(This is one of those cases where I'm sure the answer is lurking somewhere but I don't know the correct terminology to find it.)
Sometimes with complex simulations it is intuitively necessary to simulate a very large number of individuals in order to get any meaningful result, perhaps into millions or even billions of individuals. Often it can be impractical to perform a full statistical analysis of such huge samples.
Furthermore, in some cases, the individuals will produce discrete values - low integers, - for instance, a number of failures in a given time which for an individual will usually be zero and sometimes one or rarely more than one. Some statistical methods I suspect are not well suited to such discrete values, but a continuous average value becomes meaningful over a large number of individuals.
So, it is tempting to, within each distinct class being simulated, group the individuals of that class randomly into batches of some large number of individuals, and then treat the average value of each batch as a single observation for the purposes of the analysis.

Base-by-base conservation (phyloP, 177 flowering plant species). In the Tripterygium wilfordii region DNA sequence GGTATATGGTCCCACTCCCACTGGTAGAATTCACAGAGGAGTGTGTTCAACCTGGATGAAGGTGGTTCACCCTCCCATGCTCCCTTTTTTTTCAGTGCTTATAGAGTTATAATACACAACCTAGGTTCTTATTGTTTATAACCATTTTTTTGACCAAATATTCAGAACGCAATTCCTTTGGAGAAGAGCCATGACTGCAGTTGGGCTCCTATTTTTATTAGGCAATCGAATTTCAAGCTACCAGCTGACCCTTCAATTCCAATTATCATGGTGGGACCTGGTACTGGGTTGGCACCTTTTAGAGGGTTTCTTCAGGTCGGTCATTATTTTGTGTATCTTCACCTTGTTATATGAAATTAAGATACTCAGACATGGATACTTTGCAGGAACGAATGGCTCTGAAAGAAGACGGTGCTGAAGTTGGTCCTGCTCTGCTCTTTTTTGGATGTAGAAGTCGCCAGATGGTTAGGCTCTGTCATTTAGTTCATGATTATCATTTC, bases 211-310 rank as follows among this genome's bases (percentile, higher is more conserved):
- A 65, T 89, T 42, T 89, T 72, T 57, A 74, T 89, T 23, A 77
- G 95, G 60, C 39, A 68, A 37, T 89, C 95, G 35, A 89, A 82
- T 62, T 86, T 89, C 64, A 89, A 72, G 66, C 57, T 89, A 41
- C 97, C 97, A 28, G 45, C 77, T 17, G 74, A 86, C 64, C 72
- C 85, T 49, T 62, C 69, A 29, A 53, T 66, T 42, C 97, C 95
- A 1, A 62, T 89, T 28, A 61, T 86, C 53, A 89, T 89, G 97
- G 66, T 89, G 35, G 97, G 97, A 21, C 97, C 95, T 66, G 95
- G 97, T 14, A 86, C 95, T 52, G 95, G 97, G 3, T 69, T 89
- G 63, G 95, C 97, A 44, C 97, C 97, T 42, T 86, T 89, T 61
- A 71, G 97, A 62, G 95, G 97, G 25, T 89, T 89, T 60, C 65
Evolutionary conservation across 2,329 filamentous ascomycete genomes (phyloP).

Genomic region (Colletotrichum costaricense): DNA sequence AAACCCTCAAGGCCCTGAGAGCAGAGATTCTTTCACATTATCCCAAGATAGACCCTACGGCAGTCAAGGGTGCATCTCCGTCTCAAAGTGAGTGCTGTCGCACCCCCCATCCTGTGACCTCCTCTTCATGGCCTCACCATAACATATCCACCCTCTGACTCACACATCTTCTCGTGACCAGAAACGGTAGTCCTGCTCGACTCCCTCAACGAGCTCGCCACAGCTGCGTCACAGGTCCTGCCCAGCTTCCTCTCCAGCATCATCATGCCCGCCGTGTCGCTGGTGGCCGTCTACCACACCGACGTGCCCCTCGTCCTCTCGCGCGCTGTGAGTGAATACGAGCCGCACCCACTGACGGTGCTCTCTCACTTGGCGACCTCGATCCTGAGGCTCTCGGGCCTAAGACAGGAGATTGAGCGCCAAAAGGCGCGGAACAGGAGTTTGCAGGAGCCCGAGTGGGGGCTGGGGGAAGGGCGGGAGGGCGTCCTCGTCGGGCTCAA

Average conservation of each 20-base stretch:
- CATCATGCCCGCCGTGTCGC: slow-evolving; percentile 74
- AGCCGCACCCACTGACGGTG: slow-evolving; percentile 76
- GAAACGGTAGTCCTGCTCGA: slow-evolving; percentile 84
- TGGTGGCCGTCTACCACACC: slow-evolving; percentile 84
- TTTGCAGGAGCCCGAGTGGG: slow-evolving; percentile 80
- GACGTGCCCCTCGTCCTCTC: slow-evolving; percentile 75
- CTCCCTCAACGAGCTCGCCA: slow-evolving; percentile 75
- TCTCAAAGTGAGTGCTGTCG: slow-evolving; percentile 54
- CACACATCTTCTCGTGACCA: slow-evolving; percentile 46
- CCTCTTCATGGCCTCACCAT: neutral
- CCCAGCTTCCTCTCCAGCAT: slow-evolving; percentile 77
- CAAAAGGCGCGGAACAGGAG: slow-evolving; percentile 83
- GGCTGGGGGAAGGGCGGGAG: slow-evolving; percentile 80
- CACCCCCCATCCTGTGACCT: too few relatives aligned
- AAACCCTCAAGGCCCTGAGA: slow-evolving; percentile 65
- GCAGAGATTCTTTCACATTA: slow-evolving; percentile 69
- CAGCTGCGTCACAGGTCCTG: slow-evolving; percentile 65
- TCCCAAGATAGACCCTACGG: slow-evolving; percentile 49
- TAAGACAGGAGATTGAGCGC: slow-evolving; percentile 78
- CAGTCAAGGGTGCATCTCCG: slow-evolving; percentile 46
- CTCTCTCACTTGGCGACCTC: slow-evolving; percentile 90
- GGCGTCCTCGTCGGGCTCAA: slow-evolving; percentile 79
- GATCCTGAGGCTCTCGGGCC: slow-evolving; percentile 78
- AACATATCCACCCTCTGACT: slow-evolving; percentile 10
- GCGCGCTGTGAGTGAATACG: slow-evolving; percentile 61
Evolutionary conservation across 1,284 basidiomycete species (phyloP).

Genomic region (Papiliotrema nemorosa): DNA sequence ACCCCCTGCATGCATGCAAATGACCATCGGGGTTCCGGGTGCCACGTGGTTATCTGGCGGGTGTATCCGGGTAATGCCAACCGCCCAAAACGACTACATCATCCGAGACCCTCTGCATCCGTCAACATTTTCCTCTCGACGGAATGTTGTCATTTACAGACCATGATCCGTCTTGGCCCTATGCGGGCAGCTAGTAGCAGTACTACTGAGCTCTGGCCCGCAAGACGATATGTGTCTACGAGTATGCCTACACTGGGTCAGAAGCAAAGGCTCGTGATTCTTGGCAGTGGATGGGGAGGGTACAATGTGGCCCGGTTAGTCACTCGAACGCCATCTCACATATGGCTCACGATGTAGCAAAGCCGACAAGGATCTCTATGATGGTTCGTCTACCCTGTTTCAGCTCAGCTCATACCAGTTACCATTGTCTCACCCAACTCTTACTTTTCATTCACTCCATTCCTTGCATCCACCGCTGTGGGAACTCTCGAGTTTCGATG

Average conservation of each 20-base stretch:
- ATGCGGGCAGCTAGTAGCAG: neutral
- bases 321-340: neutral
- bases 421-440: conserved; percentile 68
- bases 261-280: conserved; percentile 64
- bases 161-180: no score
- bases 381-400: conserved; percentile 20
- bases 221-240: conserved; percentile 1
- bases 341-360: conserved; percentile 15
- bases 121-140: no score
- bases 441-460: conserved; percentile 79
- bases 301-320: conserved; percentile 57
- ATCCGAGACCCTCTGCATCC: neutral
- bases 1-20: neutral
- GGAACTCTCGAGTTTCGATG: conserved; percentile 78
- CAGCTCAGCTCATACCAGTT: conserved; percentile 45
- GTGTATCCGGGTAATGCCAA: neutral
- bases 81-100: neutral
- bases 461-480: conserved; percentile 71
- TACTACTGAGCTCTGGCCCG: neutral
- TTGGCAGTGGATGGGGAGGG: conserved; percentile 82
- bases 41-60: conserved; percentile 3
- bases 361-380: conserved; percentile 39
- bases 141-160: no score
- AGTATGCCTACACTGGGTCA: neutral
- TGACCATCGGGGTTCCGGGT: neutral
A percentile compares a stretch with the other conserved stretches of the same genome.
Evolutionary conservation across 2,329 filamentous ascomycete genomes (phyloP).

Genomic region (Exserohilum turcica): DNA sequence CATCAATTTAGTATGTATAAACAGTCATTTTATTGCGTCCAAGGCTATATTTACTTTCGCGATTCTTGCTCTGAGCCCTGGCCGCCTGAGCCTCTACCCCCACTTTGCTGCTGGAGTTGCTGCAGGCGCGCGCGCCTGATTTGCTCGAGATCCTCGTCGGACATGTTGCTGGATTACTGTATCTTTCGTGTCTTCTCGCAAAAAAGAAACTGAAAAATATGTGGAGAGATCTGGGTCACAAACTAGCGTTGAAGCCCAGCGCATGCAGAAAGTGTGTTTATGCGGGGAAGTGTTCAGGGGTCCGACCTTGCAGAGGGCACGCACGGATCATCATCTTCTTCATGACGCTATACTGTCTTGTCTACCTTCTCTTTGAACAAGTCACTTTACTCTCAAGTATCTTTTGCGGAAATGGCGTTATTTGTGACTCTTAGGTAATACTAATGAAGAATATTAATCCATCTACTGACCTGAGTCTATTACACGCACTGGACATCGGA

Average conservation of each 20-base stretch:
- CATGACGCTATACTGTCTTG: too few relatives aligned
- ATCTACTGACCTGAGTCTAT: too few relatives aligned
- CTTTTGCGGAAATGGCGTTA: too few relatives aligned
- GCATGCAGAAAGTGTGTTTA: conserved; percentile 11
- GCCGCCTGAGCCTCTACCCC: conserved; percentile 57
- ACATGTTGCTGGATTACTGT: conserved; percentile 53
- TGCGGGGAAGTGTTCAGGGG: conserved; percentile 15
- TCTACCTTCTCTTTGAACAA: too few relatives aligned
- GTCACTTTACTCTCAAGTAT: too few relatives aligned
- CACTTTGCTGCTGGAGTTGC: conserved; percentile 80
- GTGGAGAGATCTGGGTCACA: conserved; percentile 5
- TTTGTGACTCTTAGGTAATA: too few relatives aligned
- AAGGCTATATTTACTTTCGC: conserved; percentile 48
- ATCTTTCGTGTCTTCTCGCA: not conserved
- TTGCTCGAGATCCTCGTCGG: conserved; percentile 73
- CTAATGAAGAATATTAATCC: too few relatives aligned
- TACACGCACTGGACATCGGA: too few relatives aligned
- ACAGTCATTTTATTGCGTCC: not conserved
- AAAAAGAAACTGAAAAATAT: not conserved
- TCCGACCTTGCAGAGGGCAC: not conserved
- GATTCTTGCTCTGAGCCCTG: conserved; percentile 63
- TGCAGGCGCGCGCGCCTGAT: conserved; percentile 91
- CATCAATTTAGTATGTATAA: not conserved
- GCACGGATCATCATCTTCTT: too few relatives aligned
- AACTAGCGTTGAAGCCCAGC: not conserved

Is this a valid approach? Are there any pitfalls, or situations where the analysis would need to be adjusted to account for the fact that each observation is not actually an individual?
In particular, how would you deal with, and report, n?
It stands to reason that, in general, n would have to be the number of batches in order for the math to work correctly. Are there any exceptions to this?
In particular, are there interactions between effect size and the choice of batch size? For instance, if you simulate 500 million individuals in each class, can you have greater confidence for a smaller effect size by doing the analysis on 50,000 batches of 10,000 versus doing the analysis on 500 batches of one million?
And when you disclose results, would it be conventional to state n as the number of batches the analysis was done on, or the number of individuals involved?